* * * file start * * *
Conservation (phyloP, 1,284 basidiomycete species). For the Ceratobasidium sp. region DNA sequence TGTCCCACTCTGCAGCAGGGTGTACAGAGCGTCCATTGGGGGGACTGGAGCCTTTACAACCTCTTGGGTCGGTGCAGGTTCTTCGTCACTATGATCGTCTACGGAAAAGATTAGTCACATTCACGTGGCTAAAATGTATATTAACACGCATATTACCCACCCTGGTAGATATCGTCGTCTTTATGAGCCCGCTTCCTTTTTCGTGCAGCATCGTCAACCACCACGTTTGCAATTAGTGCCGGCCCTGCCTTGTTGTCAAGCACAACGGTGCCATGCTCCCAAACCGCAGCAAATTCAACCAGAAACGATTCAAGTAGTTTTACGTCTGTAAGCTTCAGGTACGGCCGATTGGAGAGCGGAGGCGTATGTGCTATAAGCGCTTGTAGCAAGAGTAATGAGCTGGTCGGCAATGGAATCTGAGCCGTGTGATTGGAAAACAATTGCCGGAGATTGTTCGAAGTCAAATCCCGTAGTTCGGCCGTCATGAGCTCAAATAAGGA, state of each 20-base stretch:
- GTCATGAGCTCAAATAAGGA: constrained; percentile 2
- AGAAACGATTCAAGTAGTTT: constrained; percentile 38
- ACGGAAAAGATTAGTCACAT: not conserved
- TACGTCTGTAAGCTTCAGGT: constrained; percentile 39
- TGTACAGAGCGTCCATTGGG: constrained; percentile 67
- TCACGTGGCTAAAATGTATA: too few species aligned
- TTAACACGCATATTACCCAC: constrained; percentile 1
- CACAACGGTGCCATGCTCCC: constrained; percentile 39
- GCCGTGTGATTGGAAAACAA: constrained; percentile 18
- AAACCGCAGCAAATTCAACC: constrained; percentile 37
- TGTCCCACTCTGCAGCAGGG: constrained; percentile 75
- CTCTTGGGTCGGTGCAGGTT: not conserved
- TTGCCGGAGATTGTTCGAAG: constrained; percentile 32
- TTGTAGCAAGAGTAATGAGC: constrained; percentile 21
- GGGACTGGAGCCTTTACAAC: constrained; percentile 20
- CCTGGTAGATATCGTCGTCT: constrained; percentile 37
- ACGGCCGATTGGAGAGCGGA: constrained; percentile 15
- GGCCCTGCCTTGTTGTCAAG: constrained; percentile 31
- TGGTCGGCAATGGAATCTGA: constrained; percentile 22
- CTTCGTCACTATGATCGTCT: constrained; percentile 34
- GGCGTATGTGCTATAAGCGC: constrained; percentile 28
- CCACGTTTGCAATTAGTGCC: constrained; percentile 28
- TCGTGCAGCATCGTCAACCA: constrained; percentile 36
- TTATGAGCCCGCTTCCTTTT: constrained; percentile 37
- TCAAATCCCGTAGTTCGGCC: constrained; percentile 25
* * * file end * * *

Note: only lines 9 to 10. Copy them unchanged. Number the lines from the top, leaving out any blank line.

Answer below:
- CACAACGGTGCCATGCTCCC: constrained; percentile 39
- GCCGTGTGATTGGAAAACAA: constrained; percentile 18